To sum it up, empowerment comes from good leadership. This is reflected in the fact that at companies deemed to have strong and successful company cultures, 90% of staff have full confidence in their leadership team.

Overcoming problems with company culture

Inevitably, there will be roadblocks when you attempt to change or shift company culture.

The main obstacle will be getting everybody on board. There will be people that are resistant to change. When this occurs, it’s important to have a strong company vision and mission. Keep referring back to this when you meet resistance. This will de-personalise the implementation of a new culture, making it about success, not changing people’s individual behaviour.

You’ll probably find that most people will come on board when they begin to see the benefits of the new way of doing things. If there are still some that don’t, it may be time to question whether they are the right fit for your business.

When things are difficult, and it doesn’t seem that change is forthcoming, stick with it. All the research points to company culture as one of the main factors in business success.

It may be a good idea at this point to reassert your goals and remind yourself why you want to create a positive company culture. Here are some of the possible reasons:

  • To attract and retain the best executive talent
  • To promote higher levels of productivity
  • To increase the reputation of the company
  • To improve employee loyalty
  • To improve employee job satisfaction and happiness
  • To expand and grow your business in a competitive global economy
  • To fulfil your company mission and live true to a set of values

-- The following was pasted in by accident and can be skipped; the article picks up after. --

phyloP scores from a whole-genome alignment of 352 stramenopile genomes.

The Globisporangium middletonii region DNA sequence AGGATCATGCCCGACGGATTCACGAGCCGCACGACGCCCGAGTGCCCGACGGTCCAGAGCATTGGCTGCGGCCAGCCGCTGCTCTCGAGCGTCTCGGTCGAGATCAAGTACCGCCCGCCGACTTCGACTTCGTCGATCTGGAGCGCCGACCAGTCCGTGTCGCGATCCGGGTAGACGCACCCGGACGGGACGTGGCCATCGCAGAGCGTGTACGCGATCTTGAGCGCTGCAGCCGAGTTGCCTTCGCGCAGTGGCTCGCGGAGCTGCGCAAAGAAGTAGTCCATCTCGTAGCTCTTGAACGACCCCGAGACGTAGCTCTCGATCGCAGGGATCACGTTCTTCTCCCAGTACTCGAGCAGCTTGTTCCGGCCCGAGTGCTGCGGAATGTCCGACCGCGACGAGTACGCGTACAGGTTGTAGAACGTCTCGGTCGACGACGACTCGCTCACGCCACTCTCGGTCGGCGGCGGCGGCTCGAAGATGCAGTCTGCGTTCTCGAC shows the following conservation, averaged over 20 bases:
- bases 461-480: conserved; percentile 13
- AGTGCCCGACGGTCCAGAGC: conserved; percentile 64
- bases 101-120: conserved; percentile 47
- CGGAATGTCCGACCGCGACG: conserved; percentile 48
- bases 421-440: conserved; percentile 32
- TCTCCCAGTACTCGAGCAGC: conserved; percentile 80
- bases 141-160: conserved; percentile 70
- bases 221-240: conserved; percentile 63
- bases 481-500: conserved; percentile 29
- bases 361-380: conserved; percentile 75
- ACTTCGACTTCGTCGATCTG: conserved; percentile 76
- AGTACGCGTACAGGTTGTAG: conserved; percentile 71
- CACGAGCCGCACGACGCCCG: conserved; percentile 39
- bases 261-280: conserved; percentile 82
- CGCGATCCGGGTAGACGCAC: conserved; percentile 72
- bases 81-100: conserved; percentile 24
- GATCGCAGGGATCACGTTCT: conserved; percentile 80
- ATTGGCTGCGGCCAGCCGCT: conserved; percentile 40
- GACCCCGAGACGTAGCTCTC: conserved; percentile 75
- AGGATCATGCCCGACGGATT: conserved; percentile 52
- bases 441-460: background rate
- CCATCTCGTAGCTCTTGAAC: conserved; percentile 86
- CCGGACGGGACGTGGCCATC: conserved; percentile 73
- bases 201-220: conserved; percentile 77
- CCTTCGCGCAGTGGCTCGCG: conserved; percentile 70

There are dozens more, but that should be enough to get you through any dark times.

Key Takeaways

A positive company culture doesn’t just happen.

It needs to be nurtured.

This means a certain amount of planning needs to go into it, from getting the core mission statement and values right, to creating a happy and trusting environment.

The power of company culture shouldn’t be dismissed. It has been shown to be more important to overall job satisfaction than pay. In the corporate world where money talks, this may come as a surprise to some business owners.

At the end of the day, you can’t argue with the fact that companies with a strong culture see a fourfold increase in revenue.

The truth is – if you want to attract and retain the top executives and employees, as well as increase revenue, you simply must invest in a company culture that creates loyalty and trust.

Latest Blog

Survey - From surviving to thriving: What Executives Are Saying About The Future Of Hybrid Working & Post-Covid Growth
It’s fair to say that the pandemic has touched just about every business sector in the UK.
Executive Search Experts Reveal Top Tips to Get Headhunted in Uncertain Times.
With 70% of executives surveyed looking to switch roles, it’s important to stand out from the crowd.
Culture over remuneration: How to build a workplace culture appealing to senior executives
A 2019 Glassdoor study revealed that 77% of people consider a company’s culture before applying.